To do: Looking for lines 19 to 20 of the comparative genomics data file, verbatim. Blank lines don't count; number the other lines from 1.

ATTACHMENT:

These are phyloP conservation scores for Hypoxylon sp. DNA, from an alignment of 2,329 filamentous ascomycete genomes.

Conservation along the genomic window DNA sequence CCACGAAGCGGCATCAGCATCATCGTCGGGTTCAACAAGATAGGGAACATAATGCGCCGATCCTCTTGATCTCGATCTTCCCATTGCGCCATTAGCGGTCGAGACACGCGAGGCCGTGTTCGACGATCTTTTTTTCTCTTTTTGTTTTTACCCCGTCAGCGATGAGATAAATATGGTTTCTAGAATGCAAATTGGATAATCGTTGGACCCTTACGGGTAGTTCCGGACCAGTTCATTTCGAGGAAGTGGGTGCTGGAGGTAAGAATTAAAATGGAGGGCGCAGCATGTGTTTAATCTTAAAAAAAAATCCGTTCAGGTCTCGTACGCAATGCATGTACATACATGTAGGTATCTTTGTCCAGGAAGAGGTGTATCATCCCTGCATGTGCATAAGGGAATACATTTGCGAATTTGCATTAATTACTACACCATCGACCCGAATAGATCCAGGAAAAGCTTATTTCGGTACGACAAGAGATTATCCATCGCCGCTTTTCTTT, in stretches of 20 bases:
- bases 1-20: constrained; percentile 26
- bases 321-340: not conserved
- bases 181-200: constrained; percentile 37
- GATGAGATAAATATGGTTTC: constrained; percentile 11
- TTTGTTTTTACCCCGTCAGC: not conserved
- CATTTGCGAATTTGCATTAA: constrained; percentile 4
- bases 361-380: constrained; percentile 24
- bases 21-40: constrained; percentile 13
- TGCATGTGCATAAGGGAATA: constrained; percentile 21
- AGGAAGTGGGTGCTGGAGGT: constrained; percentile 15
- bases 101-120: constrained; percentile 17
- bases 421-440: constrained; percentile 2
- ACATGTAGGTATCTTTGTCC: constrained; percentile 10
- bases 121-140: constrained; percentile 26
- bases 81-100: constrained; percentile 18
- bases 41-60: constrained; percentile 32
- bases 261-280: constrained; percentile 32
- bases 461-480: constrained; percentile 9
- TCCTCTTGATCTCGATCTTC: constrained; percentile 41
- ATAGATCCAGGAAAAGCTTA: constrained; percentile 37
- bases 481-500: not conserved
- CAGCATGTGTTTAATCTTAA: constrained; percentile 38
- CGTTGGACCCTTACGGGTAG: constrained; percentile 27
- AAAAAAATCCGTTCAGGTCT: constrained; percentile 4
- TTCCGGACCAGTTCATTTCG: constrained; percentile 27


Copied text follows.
- bases 261-280: constrained; percentile 32
- bases 461-480: constrained; percentile 9